I loved how their was an introduction piece about the Golden Hour – the curious bending of time between afternoon and dusk, where there is this beautiful twilight cast against the world. I was first introduced to this magical hour in another novel entitled simply: The Golden Hour which went on to be a YA series of it’s own.

I had this foreboding sense that the lessons Carlie’s grandmother was trying to imprint on her grand-daughter might be harbingers of things yet to come; a way of foretelling a bit of Carlie’s future path. Including but not limited to her work as a White Witch after her grandmother is gone from this world; a prospect of reality, Carlie is not yet ready to consider plausible. I sympathised with her – grand-daughters are never quite prepared to ‘let go’.

on the paranormal story-telling style of Mr maggert:

I give full credit to Mr Maggert to walk the fine line between the first season of Charmed and the first several seasons of Buffy the Vampire Slayer with a dash of the first season of Angel – as this is my creative way of stating that if you felt you could survive these tv series with wicked sweet enjoyment for spending time in those worlds and realms, you can sit back with a relaxed smirk and know, all you need to do to enjoy the Halfway Witchy series is your favourite cuppa tea!

This isn’t to say this isn’t a full-on Cosy Horror inclusive series – there is this scene in the woods involving a creature I can only imagine how is spelt but was quite happy had a swift ‘end’ and had not become a prolonged nuisance to Carlie! It was one of those vanquished scenes involving magic and a solid heart towards  protecting her territory where you see Carlie as the young witch and not quite the innocent chef! Even when she’s needing to be quite serious – her wicked slice of humour (perhaps to some overtly sarcastic) cuts through the ‘icky bits’ and gives you such a resolve of ‘ooh, this isn’t so bad!’ if your sensitive heart for the Paranormal is on the cosier side of the ledger, take heart! This series will leave you in stitches of incredibly layered monologues, introspective narrative and turns of phrase that seriously will leave you thankful to have found Mr Maggert’s style of the craft!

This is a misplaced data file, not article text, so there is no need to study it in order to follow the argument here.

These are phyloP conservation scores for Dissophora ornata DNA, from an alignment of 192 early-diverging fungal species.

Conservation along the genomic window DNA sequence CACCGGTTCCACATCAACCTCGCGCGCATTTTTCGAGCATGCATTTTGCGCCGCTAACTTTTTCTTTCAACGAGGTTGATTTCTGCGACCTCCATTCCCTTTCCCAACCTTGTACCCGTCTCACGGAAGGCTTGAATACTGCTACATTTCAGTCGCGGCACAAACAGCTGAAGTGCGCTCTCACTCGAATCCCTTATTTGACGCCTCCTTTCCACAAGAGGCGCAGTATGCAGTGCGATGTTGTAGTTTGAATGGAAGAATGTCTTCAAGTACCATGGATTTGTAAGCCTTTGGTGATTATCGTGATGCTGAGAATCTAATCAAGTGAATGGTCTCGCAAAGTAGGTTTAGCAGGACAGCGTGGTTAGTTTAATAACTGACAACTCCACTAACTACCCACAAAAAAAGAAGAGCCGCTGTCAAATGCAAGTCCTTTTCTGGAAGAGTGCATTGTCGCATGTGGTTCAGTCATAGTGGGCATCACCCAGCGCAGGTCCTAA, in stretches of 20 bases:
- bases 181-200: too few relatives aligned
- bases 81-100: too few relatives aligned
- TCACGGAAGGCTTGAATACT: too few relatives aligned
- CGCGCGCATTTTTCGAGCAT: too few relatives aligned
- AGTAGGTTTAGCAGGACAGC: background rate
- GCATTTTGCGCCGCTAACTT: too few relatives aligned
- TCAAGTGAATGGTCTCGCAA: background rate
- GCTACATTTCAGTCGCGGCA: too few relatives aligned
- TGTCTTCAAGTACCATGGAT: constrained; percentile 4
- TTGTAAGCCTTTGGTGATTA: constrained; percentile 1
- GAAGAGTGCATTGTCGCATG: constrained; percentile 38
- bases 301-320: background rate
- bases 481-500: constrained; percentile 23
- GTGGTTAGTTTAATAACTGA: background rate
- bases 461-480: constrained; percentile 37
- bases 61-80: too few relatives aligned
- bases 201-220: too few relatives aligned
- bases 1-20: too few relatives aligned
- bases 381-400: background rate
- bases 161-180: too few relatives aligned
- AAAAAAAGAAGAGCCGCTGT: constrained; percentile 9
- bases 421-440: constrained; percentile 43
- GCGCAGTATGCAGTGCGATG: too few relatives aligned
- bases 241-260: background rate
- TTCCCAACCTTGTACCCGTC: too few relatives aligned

On the paranormal attributes (i.e. charms, White Magic, supernatural creatures & beings, etc) I can only say Mr Maggert held my attention but also reaffirmed what I love about reading the paranormal! There are so many different tangents one can become lost inside as a writer, and Maggert does well on honing in on what organically works for Carlie and her crew whilst etching out a well-rounded back-story at the same time! I liked how he chooses to build his world in such a way that it doesn’t readily appear fantastical because it’s hugged so dearly close to our own modern century; in some regards, I suppose this would be considered Urban Fantasy for that particular designation! Irregardless, I appreciate his instincts and of how he endeavours to deepen the purpose of his story to both educate, encourage and highlight the harder issues that are necessary to accept during your growing years as key stages of moving out of childhood and into adulthood with a greater depth of maturity.